On 10 November, the All Pakistan Private Schools Federation (APPSF), announced the decision to ban the book from member schools for “being against the injunctions of Islam and the constitution of Pakistan”. The book will not be kept in the library of any of its schools and no co-curricular activities, including debates, will be held on it, Kashif Mirza, chairman of the APPSF told Index. Almost 25 million children, 10 million of which are girls, study at the federation’s 152,000 private school. They employ 7,250,000 teachers, 90 percent being women. The book has not officially been banned by the Pakistani government in state schools, but is not part of any school’s curriculum.

Yousafzai has been bagging one award after another internationally. In Pakistan, where the entire nation had rooted for her to win the Nobel Peace prize, the book has led to a slight dimming of that adulation. Having British award-winning journalist Christina Lamb’s name on the cover as co-author hasn’t helped. “Lamb is reputed to be both anti-Pakistan and anti-Islam,” Mirza said.

Dr AH Nayyar, a noted educationist, said the reaction of the private school owners was that of “weak-kneed people” who are more worried about their “business interests” than what “is right and what is wrong”.

Rumana Hussain, a former principal of a private school who has written and illustrated several children’s books, finds it tragic that “the 25 million students who attend private schools in the country will not read the book. The millions who attend public schools, where the book isn’t banned but won’t be taught, bought or stocked, will not read it either.”

She lamented: “All of them will be deprived of the chance to read the account of a young Pakistani girl’s struggle for education – not only for herself but also for every Pakistani girl, every child – and get inspiration from her story.”

“We are not against girls education or against Malala,” argued Mirza. “On the contrary, we are a great supporter of Malala’s mission of girl’s education and have always advocated for liberal, enlightened and empowered women. When Malala was shot, for the first time in the history of private schools, we held a strike and closed all schools.”

Today, however, Malala seems to have lost favour in the eyes of Mirza and many others who think like him.

“I have read the book and find it hard to believe that a child who of just 16 has so much knowledge of international affairs,” he said, implying that the west has used her “confused state of mind” to grind their own axe.

Dr Nayyar finds this argument hard to digest. “The book was written by a non-Muslim. How does her writing make Malala a tool in the hands of the west?”

But what exactly has Malala or Lamb written that has half of Pakistan in a tizzy?

“She has shown disrespect to Prophet Muhammad by not using Peace be Upon Him after his name. She speaks of [former Pakistani president] Zia ul Haq bringing the Islamic law of reducing the women’s evidence to half into the court. She can’t comment on that as it’s in the Quran and no more can be said about it. She also talks about her father referring to Satanic Verses and believing in freedom of expression. We can’t have young impressionable minds reading her, having her as her role model and going astray,” Mirza said adamantly.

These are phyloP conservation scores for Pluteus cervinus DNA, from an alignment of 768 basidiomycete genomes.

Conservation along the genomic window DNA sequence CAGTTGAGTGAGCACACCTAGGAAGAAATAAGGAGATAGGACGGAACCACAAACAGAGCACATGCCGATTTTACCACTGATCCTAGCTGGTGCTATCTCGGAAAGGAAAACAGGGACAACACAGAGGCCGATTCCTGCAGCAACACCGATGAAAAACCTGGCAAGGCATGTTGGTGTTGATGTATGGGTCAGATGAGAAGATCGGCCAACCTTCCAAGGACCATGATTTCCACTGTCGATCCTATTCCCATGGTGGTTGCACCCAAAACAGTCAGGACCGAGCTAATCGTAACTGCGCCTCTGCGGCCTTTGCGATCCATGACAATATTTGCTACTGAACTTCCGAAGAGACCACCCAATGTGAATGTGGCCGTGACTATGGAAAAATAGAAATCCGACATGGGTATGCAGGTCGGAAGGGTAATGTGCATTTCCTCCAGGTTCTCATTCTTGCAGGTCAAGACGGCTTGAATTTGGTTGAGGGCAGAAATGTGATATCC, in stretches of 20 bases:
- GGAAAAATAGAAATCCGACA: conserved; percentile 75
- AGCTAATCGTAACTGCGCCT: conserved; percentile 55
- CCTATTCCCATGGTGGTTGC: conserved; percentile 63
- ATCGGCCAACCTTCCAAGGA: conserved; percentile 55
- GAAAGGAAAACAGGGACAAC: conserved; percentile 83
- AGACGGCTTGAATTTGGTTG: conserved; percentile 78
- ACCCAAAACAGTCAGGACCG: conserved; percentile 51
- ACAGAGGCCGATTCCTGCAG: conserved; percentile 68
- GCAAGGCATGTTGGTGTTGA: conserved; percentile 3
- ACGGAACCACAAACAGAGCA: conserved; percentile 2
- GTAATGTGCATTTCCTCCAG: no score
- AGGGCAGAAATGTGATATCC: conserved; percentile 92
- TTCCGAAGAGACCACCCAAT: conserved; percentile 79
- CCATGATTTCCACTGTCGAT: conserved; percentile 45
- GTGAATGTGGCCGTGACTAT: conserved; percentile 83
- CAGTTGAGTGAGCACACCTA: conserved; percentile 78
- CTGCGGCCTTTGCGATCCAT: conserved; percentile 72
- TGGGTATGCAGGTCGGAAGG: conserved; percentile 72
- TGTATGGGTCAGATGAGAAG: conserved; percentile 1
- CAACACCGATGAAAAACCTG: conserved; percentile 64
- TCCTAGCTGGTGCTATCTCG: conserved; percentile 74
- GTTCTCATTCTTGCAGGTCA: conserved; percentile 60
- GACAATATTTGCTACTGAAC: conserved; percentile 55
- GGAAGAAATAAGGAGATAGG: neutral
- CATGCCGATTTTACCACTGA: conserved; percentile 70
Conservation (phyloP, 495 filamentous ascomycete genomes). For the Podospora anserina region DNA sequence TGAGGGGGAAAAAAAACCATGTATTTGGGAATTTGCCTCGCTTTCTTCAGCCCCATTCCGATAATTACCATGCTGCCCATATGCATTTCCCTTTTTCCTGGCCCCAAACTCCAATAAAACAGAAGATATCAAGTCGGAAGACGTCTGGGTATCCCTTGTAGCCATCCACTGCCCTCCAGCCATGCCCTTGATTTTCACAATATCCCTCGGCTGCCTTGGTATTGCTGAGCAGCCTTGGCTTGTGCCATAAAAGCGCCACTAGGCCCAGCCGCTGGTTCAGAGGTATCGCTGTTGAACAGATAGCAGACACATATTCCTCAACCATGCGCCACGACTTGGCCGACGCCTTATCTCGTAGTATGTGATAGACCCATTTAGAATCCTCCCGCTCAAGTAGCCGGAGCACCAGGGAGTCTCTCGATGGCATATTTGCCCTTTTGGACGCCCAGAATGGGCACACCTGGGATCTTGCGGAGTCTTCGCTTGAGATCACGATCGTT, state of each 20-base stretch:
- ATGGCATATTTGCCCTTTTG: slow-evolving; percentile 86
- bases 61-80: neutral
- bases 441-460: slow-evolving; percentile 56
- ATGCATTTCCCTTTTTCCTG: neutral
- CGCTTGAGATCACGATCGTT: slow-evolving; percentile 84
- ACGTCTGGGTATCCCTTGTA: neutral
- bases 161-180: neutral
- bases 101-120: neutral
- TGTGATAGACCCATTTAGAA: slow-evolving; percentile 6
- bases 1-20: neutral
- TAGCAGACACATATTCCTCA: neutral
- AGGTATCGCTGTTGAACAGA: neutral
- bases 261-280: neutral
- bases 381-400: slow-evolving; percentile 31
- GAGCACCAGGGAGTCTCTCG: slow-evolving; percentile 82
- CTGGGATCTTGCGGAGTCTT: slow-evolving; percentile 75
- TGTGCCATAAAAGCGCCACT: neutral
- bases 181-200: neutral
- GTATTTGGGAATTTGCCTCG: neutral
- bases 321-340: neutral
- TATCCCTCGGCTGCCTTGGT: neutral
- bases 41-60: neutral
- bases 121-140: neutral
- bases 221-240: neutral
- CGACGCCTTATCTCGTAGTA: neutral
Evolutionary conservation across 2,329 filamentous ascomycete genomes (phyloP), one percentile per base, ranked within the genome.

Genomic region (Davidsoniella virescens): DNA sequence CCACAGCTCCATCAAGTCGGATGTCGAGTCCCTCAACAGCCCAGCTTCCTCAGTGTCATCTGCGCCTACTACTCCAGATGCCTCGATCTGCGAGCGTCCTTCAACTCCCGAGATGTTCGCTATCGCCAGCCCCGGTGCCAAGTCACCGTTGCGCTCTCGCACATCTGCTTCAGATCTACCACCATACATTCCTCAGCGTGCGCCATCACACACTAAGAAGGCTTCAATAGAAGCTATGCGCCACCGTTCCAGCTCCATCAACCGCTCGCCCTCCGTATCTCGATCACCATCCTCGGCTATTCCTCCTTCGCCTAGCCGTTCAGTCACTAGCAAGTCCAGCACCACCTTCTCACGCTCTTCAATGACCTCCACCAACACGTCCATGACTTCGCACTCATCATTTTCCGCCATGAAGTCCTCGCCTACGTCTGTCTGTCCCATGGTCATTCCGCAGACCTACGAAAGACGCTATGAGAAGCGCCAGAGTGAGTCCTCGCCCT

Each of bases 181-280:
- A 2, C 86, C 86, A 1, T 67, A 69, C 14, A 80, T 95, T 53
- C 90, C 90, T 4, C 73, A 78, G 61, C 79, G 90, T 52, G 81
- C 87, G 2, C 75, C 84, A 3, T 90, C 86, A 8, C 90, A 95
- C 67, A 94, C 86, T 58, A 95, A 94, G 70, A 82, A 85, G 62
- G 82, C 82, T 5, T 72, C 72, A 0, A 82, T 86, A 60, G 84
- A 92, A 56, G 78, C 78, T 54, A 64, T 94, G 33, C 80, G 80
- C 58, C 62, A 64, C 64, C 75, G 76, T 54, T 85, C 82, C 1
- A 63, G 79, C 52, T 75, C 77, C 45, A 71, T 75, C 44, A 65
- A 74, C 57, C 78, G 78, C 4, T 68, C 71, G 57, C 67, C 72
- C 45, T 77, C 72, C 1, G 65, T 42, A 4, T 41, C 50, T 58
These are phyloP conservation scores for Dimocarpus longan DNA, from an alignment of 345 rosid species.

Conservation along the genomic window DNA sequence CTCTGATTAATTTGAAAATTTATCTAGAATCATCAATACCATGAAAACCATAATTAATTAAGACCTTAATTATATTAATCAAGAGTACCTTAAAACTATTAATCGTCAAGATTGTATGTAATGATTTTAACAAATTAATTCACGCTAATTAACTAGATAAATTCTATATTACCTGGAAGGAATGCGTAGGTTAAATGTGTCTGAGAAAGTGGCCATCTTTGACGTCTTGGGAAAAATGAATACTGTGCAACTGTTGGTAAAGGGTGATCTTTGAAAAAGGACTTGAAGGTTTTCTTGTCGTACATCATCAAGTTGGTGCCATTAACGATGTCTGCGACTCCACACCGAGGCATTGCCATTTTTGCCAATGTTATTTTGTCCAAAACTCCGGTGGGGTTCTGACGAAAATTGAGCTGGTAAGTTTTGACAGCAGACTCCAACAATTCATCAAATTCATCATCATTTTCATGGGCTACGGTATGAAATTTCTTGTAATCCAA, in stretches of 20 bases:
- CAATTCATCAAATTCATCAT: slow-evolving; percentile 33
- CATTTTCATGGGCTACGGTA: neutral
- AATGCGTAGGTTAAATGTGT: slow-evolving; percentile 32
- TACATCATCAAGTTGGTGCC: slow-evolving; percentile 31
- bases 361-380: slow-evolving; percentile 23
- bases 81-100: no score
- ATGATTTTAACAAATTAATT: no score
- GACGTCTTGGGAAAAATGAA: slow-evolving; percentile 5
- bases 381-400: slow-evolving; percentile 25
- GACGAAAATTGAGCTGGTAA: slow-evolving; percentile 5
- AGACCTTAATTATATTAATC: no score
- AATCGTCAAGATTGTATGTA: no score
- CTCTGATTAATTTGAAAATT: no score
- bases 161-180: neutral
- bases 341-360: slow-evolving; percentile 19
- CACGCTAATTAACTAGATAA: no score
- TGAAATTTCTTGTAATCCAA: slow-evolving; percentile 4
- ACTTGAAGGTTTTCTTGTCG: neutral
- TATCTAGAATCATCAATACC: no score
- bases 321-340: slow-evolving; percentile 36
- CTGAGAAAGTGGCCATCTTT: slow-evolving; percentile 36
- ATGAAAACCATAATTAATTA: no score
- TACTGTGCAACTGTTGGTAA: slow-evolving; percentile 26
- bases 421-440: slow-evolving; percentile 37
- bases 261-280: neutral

What he failed to mention was that all this had happened during her father’s college days when he took part in a debate of whether Satanic Verses should be banned and burned. The Satanic Verses controversy, also known as the Rushdie Affair, was the heated and frequently violent reaction of some Muslims to the publication of  Salman Rushdie’s novel, first published in the United Kingdom in 1988. While few Pakistanis may have read the novel, most have been led to believe that it is an insult to Islam because it disparaged the honour of the Prophet Muhammad.

Malala’s father, while finding the book offensive to Islam had the courage to suggest, to a packed room of fellow students: “First, let’s read the book and then why not respond with our own book.”

Nayyar found absolutely nothing wrong with what Malala has stated. “That minorities are often attacked in Pakistan and that Ahmedis regard themselves as Muslims while the government does not; every word of these statements is true. Even the quoted statement of her father about Rushdie’s book Satanic Verses is praise-worthy; face a blasphemic book with a good book of your own,” he said.

“I think the ban is condemnable even if it applies to a few thousand schools,” said Zohra Yusuf, chairperson of the independent Human Rights Commission of Pakistan. “We should be opening up young minds, not shutting them. Malala’s story should be a great inspiration for students,” she added.

“I did not find anything objectionable in the book itself,” said Farah Zia, the editor of English daily The News’ magazine The News on Sunday section. “The only problem I had was the voice of the book, that switched between a 16 year old and a mature one,” added the mother of two.

While the ban has not been enacted across the board yet, she finds it ridiculous. Still, she hopes the controversy may make many curious enough to pick up the book and read it. On the other hand, she says the “atmosphere of fear being artificially created” may stop publishers from translating the book into local languages.

This article was originally posted on 15 Nov 2013 at indexoncensorship.org